Tuesday, March 16, 2010

Tragedy and Irony

Marie-Amélie of Naples, Duchesse d'Orléans, with her eldest son, the Duc de Chartres.

The other day, I received two thoughtful comments from Jorge, asking about Marie-Amélie's feelings regarding her husband's troubling taking of the throne during the July Revolution of 1830, and her mother Maria Carolina's feelings regarding her daughter's marriage to the son of the infamous revolutionary, the Duc d'Orléans, who had brought so much sorrow to her sister, Marie-Antoinette. I was delighted by Jorge's remarks, cutting to the heart of the tragedy and irony of Marie-Amélie's life. In the next few posts, I hope to examine these questions.

It is a touching tribute to the capacity for love and forgiveness of both the Queen of Naples and her daughter that the marriage of Marie-Amélie and Louis-Philippe was able to take place. After all, the young princess was, in a sense, marrying the enemy. Her mother, Maria Carolina of Austria, was the favorite sister of Marie-Antoinette, so the royal court of Naples had very close and cordial family ties to Versailles. Maria Carolina raised all her children with a profound respect for the Catholic monarchy of France, the foremost in Europe. Alongside the language, history and literature of their native land, she ensured that Amalia and her siblings learned to appreciate those of France. The Queen even spoke French most of the time with her children. At an early age, Amalia, for her part, was destined to marry her cousin, the Dauphin, and eventually become Queen of France.

Tragically, Amalia's little fiancé died in 1789. His death ominously concided with the beginning of the French Revolution, ushering in a whole series of traumas that would profoundly mark the young Amalia, a thoughtful, sensitive girl. In her old age, she would still vividly recall the horror and deep mourning in Naples at the executions of her uncle and aunt, Louis XVI and Marie-Antoinette. Her face flooded with tears, the Queen of Naples had solemnly assembled her children to tell them the terrible news that her own sister, the Queen of France, had been beheaded, before leading them all into the royal chapel to pray together for her soul. Everyone was appalled by the treachery of the Duc d'Orléans, who had voted for the death of the King, his own cousin. In the years to come, the proud, forceful, energetic and determined Maria Carolina would champion the cause of the Bourbon monarchy against all odds, generously supporting French émigrés while battling Napoleon with crusading ardor. The war brought many sorrows to the people and royal family of Naples. In 1798, Amalia, her parents, and siblings were forced to flee Naples and take refuge in Sicily.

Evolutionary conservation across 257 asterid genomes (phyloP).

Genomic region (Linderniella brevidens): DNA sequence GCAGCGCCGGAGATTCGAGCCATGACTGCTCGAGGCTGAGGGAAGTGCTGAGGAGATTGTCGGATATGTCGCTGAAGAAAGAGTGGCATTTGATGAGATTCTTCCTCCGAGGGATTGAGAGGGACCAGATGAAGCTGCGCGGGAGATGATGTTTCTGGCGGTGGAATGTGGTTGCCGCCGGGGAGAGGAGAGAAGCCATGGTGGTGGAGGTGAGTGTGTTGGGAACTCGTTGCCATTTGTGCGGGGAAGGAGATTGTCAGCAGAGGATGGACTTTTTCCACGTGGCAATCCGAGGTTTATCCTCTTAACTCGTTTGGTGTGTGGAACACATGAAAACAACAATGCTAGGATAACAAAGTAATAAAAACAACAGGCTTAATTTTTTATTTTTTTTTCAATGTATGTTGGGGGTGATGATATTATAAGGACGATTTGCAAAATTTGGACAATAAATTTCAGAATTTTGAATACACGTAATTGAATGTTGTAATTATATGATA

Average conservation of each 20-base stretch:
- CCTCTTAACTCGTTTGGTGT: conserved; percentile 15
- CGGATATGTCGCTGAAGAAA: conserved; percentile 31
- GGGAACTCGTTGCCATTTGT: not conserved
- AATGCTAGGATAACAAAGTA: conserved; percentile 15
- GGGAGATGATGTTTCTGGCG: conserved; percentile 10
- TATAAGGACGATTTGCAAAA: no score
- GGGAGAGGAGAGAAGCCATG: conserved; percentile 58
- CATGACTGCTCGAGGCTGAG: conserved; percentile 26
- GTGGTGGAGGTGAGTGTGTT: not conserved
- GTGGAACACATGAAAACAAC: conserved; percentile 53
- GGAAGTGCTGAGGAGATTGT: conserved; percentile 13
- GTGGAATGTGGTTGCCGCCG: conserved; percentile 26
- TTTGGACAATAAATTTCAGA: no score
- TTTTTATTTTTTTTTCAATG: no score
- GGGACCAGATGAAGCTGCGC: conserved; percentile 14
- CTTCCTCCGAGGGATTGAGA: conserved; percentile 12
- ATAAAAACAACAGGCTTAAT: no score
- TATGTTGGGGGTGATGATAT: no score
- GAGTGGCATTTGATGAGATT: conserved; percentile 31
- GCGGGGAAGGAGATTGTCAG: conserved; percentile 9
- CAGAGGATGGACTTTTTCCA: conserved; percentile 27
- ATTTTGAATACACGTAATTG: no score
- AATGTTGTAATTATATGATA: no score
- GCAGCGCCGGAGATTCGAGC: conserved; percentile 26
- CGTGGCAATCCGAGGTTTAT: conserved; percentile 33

In the light of all this, it is astonishing that Amalia fell in love with Louis-Philippe, himself a radical, and, moreover, the son of the royal regicide. It is even more astonishing that Amalia's parents permitted the marriage. How was this possible? Based on her Journal, it appears that Amalia and her parents, despite everything, decided Louis-Philippe was a good and noble man. It is this question I hope to discuss further in the days to come...

(to be continued)

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